United Nations – The Biden Administration’s Ambassador to the UNdelivered a moving and deeply personal address to world leaders at UN Headquarters on Friday in a session on “Eliminating Racism, Racial Discrimination, Xenophobia and Related Intolerance” , telling disturbing chapters of his own life.
“I am a descendant of slaves. My great-grandmother Mary Thomas, born in 1865, was the child of a slave. It’s barely three generations from me,” she said.
“I grew up in the isolated south. I was transported by bus to a separate school and on weekends the Ku Klux Klan burned crosses on the lawns in our neighborhood. When I was in high school, a little girl I babysat for if I was an N-word because her father had used the word for me. ”
Thomas-Greenfield, addressing the United Nations General Assembly on the International Day for the Elimination of Racial Discrimination, told the assembled leaders: “I know the horrible face of racism. I have experienced racism. I have experienced racism. And I survived racism ”.
Let us expose the racism and racial discrimination endemic in all societies of the world. Let us push to eliminate this discrimination and eliminate the rot from our foundations. And let our children have a less hateful, more hopeful world. pic.twitter.com/mei64aBMNK
– Ambassador Linda Thomas-Greenfield (@USAmbUN) March 19, 2021
She called on all countries to “ratify and implement the International Convention on the Elimination of All Forms of Racial Discrimination” and declared that on the day “dedicated to the end of racial discrimination, as our flags fly in half the children a world less hateful and more hopeful. ”
“Let’s give them a future. A future without fear. A future without violence. This is the legacy I hope they can inherit,” she said, delivering her strong remarks in person as socially distant diplomats listened to them intently.
“Diplomats are not used to hearing personal stories in official settings and Ambassador Thomas-Greenfield gave a touching speech all the more powerful as it drew on his personal experience,” said Ambassador Thomas-Greenfield. Jamaican UN Courtenay Rattray, who was in the General Assembly Hall. for his speech, told CBS News.
“I thought about the words of Bob Marley from Jamaica as I listened to him, ‘Who feels it, knows it,'” said Rattray.
Thomas-Greenfield told the Senate during her confirmation hearings that she intended to highlight issues of diversity and racial discrimination when she took office. She said that American leadership at the UN “must be rooted in our fundamental values: support for democracy, respect for universal human rights and the promotion of peace and security”. And she made clear during the early days of Biden’s presidency that she “would focus on restoring confidence and professionalism in the State Department, with special emphasis on diversity. “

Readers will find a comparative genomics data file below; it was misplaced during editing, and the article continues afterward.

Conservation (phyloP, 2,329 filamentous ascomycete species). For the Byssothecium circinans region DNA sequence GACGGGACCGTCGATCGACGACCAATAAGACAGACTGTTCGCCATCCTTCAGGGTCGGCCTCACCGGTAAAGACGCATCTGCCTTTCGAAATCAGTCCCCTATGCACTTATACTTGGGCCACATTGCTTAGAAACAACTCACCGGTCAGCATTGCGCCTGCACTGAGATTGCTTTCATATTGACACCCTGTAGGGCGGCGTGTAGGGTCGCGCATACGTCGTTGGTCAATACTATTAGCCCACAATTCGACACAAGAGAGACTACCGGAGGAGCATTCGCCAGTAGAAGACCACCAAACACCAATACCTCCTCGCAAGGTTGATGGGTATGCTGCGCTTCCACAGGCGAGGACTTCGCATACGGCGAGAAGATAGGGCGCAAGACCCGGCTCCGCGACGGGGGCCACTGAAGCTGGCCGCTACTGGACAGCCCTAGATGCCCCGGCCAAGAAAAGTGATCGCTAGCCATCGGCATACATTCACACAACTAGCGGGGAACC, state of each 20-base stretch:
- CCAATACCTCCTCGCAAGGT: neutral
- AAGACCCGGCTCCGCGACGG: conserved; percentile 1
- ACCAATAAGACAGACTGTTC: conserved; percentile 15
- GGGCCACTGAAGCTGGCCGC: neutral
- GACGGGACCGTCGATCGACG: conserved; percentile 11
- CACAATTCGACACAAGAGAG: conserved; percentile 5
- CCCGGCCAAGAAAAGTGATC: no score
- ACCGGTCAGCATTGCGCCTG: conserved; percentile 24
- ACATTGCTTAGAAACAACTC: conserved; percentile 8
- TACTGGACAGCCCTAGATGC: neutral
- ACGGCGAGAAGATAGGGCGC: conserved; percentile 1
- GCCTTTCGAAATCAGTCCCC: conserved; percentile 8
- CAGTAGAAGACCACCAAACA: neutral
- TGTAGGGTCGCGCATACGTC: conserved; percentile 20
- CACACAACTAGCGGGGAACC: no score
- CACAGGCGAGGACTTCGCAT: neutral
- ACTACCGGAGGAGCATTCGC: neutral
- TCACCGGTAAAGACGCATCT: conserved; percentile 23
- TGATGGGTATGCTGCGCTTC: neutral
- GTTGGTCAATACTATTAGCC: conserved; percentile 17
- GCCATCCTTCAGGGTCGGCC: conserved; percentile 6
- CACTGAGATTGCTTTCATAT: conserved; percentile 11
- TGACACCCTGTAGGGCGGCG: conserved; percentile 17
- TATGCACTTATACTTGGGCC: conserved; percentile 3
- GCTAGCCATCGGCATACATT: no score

“The FBI has reported a spike in hate crimes over the past three years – particularly against Latin Americans, Sikhs, American Muslims, American Jews and immigrants,” she said in her speech on Friday. . “The most recent data shows that hate crimes have reached levels not seen in more than a decade. And that fails to capture the bullying, discrimination, brutality and violence thatfaced . “
For diplomats who often hear envoys lavish sometimes exaggerated praise on their nations, it has been unusually frank: “As scholar Isabel Wilkerson argues, humans in all contexts have ranked human worth, opposing the presumed supremacy of one group to the presumed inferiority of others. In America, it takes many forms. The main one: our heritage of white supremacy, ”she said.
“This year the senseless murder of George Floyd, Breonna Taylor and so many other black Americans sparked awith , a movement that has spread around the world: , “she continued.
“And because Black Lives Matter, we have to dismantle white supremacy at every turn.”
Thomas-Greenfield described the first two months of the Biden administration’s actions as it addressed racist-focused delegates. She said the administration’s priorities included redressing racial discrimination in housing; end private prisons that store young black and brown men; respect the sovereignty of the Amerindian tribes; and the fight against xenophobia and discrimination against Asians, Asian Americans and Pacific Islanders.
“The Biden-Harris administration also recognizes how the COVID-19 pandemic and economic crisis has caused disproportionate damage to members of racial and ethnic minorities,” she said. “So we’ve taken steps, like providing emergency relief funds, improving access to nutritious food, and halting federal student loan payments, which we know will especially help black and brown communities.
Turning to the world, Thomas-Greenfield said: “For millions of people this is more than a challenge. It is deadly.”
“As in Burma, where Rohingya and others have been oppressed, mistreated and killed in staggering numbers. Or in China, where the government is committed genocide and crimes against humanity against the Uyghurs and members of other ethnic and religious minority groups in Xinjiang, ”she said, focusing on human rights violations in Myanmar (also known as Burma) and China.
His message was personal. She spoke of her own life: “Born into poverty to uneducated parents”.
And it was optimistic: “So let me be clear: I still have hope.”
“I am hopeful because I have seen how communities and countries can embrace change. And I have experienced this progress in my own life ”.
She concluded with a plea: “Let us expose the racism and racial discrimination endemic in all societies, all over the world. Let us move forward, to eradicate this discrimination and remove the rot from our foundations.”